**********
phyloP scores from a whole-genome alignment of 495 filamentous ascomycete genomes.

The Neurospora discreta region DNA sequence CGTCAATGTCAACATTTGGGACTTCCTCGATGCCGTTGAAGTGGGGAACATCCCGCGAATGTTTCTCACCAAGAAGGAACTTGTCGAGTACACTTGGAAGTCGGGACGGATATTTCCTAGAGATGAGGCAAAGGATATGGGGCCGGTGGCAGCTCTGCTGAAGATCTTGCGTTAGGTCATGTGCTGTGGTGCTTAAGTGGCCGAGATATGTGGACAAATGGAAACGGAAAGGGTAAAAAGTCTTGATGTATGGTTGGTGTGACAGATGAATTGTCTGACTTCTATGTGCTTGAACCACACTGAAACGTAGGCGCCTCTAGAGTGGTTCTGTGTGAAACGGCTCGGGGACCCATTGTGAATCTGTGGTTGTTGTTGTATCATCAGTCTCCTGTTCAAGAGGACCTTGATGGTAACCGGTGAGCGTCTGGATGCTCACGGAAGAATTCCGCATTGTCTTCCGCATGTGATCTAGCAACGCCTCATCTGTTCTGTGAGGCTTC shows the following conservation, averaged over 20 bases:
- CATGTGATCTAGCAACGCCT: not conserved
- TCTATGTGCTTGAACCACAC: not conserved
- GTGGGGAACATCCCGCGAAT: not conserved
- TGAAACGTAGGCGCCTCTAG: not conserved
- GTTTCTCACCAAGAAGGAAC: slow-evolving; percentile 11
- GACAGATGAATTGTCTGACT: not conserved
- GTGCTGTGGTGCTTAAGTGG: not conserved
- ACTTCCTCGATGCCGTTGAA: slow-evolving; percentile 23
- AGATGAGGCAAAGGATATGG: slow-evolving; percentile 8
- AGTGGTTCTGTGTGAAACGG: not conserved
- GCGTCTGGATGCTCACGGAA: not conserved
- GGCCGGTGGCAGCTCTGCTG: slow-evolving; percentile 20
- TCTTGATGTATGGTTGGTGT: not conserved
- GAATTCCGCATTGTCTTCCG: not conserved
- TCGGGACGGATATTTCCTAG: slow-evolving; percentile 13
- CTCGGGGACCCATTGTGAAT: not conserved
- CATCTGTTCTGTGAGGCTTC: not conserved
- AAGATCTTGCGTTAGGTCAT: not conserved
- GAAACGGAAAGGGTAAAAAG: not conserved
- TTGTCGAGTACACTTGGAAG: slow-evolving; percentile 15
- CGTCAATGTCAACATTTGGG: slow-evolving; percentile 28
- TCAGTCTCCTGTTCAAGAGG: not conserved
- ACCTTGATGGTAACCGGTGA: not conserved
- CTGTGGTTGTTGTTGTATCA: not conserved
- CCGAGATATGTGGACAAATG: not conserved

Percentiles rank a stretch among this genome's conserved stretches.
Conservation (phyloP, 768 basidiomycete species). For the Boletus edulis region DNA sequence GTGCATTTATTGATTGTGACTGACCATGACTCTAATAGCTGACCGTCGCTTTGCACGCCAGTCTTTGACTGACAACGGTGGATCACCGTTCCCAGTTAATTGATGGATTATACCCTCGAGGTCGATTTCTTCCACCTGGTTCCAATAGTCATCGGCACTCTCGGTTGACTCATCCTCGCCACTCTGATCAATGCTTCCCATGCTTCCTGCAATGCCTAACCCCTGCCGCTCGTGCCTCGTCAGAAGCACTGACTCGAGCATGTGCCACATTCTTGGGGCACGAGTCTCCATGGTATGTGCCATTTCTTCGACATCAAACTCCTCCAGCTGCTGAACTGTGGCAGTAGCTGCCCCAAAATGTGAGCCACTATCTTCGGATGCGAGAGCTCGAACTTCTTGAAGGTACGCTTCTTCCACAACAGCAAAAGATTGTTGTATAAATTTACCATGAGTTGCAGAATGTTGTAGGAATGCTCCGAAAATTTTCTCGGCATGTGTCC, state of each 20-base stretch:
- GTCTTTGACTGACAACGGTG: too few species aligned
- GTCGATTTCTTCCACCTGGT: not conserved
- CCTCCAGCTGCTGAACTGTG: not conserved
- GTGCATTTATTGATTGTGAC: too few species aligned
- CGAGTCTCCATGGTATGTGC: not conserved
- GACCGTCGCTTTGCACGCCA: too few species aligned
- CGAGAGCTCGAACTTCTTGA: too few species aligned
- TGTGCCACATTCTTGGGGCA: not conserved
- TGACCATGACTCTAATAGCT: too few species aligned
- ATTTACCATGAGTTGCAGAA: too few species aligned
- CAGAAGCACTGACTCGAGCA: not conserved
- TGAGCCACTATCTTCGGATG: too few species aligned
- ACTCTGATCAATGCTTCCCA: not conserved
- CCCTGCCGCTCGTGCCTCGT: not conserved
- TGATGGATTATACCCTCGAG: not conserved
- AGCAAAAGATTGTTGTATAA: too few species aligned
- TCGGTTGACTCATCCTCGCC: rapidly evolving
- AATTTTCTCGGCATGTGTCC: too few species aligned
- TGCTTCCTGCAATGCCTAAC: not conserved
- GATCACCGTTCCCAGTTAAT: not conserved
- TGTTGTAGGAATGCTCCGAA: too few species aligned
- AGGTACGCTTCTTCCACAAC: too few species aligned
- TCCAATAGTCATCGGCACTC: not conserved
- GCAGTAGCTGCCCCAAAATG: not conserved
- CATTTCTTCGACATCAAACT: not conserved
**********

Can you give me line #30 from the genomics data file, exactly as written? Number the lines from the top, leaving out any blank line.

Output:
- GTCTTTGACTGACAACGGTG: too few species aligned